Back in the early 1990s Maria Kiernan of Kearney Kiernan Architects was asked by her parents to attend the auction of the old Presbyterian schoolhouse on their behalf.
On her say-so they bought the pretty Victorian sight unseen. Her father, who had trained as a carpenter and graduated to contracting, took on the former schoolhouse and residence with the aim of turning it into a family home.
As well as having their daughter buy on their behalf they also asked her to use her skills as as an architect to reconfigure it for home life. Together father and daughter have delivered an object lesson in the art of restoration by removing the exterior render to reveal the original cut-limestone building and its granite window and door surrounds, and maximised the visual impact of the property in the process.
The refurbishment marries the two former school rooms (one for the boys, and one for the girls) at either gable end, where the ceiling heights rose to over 18ft, with the smaller and less dramatic rooms used by the teachers as their private residence.
The house now opens into a very smartly panelled entrance hall where a solid oak staircase leads up to its four bedrooms. Mr Kiernan made the hand-cut arts and crafts-style stairs and panelling himself using Maria’s exacting measurements. “He always said that if you could make a stairs you could make anything,” she says.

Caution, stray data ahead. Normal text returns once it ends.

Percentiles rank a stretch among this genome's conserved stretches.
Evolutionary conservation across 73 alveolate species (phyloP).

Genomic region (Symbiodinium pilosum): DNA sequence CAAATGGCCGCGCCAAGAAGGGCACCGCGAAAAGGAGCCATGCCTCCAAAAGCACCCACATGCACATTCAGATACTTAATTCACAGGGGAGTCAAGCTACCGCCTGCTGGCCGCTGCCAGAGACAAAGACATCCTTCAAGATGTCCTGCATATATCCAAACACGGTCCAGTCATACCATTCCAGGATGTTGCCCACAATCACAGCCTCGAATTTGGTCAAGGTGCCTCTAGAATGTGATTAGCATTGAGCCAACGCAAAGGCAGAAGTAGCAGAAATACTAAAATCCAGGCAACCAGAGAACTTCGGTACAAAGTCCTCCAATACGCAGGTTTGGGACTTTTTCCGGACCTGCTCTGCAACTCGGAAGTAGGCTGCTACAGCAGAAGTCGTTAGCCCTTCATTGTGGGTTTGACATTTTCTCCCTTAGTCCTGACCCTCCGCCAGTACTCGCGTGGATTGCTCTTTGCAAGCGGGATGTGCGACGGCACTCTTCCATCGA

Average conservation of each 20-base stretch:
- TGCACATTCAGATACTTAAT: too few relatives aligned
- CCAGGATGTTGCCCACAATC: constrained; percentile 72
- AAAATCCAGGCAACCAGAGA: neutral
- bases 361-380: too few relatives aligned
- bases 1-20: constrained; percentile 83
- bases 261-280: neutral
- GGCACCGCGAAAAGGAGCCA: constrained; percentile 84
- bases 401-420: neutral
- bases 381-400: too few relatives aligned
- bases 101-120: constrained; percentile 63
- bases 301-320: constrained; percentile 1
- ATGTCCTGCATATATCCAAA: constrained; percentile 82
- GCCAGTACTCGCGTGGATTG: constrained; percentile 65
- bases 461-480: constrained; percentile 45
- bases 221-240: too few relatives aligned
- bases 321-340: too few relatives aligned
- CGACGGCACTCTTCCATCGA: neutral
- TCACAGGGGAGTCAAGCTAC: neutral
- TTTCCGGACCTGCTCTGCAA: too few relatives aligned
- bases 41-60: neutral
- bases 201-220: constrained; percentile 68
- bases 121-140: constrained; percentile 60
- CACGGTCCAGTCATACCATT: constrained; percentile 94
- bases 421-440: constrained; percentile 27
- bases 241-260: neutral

The panels were all cut to slightly different sizes to create an optical illusion of symmetry, but somehow Mr Kiernan assembled them in an incorrect order. And while he did not respond when Maria pointed this out to him, she found they had been taken down and applied to their correct positions on her next site visit.
To the left of the hall is now an impressive living cum dining room that extends to over 10m long. Half of it remains double-height, as it would have been originally, while the other half has been enclosed to accommodate the installation of the four bedrooms upstairs.
Underfoot are the original flagstone floors which had been hidden from view under a timber floor until locals mentioned that they might still be in situ. These were painstakingly restored by Mr Kiernan.
Doors within the bay window of this dual-aspect space open out to the garden, which extends to one acre. Across the hall is a mauve-painted kitchen which also has a flagstone floor and the arch through to its symmetrical bay window is picked out in brick.
Behind the kitchen is a study that was also designed to double as a guest room or downstairs bedroom with adjacent shower room.
The four bedrooms upstairs comprise three doubles, one of which is ensuite, and a single, along with the family bathroom.
This really is an architect’s home. Its restoration won Maria’s practice an RIAI regional award. The current Dublin city architect Ali Grehan’s late father Declan Grehan, a friend of the family, was also rather fond of the place and arranged for special small slates to be made for its front bays.
Ber-exempt, the residence, which extends to about 230 sq m (2,475sq ft), sits on one acre of grounds and has a detached, double-height garage of 31sq m (333sq ft).
Agents DNG Doyle is seeking €550,00 for the property, which is almost equidistant from Athy, Kilcullen, Newbridge and Kildare town. The closest place to pick up a litre of milk is the village of Kilmeade which is about four miles away.